The Fiscal Responsibility Act of 2023 requires states to report employment and education outcomes for individuals enrolled in their Temporary Assistance for Needy Families (TANF) program.
When comparing employment and education outcomes across state TANF programs, caution should be taken to avoid misleading results or consequences due to differences in program structure.
Comparing TANF outcomes across states may result in misleading results as program structures vary in assistance duration, eligibility, and assistance requirements.
Obtaining earnings and education data for individuals no longer associated with the TANF program may be an obstacle for states who haven’t historically measured these types of outcomes.
Example performance indicators include the percentage of people who were work eligible when they left TANF and who are employed in the second or fourth quarter after leaving the program, median earnings of those employed during a specific quarter, and the percentage of people who obtain a high school diploma or GED while receiving TANF benefits.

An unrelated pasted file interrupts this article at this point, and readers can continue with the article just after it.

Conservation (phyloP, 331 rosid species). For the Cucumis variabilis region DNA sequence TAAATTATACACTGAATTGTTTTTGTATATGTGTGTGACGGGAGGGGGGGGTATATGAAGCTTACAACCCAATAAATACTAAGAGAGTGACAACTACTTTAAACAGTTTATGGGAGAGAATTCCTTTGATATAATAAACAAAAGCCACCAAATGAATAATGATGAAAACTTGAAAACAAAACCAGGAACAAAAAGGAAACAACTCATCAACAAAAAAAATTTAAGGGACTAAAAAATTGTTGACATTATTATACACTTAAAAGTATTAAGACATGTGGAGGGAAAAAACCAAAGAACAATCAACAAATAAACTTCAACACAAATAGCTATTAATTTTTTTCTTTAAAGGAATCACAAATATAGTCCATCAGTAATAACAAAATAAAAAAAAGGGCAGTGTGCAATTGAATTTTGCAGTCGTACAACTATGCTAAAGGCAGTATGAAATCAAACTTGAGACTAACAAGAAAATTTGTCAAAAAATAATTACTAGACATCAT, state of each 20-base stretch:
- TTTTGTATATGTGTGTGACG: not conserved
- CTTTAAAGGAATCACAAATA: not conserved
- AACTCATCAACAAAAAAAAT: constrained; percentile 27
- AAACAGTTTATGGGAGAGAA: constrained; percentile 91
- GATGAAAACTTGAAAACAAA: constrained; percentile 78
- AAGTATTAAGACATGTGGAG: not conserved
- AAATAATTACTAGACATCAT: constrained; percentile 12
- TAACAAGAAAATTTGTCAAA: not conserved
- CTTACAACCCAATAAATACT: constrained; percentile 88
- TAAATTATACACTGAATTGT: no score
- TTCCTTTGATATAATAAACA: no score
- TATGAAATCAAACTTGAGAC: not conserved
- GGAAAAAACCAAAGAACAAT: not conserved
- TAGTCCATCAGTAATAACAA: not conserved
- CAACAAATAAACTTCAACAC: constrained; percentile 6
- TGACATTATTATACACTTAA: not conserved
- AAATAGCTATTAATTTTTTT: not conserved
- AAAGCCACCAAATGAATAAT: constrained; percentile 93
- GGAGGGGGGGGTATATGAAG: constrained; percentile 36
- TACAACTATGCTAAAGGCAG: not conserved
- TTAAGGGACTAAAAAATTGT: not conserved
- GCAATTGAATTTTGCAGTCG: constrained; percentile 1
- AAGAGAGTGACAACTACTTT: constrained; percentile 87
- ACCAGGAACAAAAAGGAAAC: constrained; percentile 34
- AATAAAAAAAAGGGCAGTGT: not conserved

The new legislation will allow up to five states to focus on activities aimed at improving employment and enrollee wellbeing to establish benchmarks for these outcomes.
Measuring education and employment outcomes could serve as an incentive for states to provide TANF assistance to families with higher income, as well as provide other supports to improve educational and employment outcomes.
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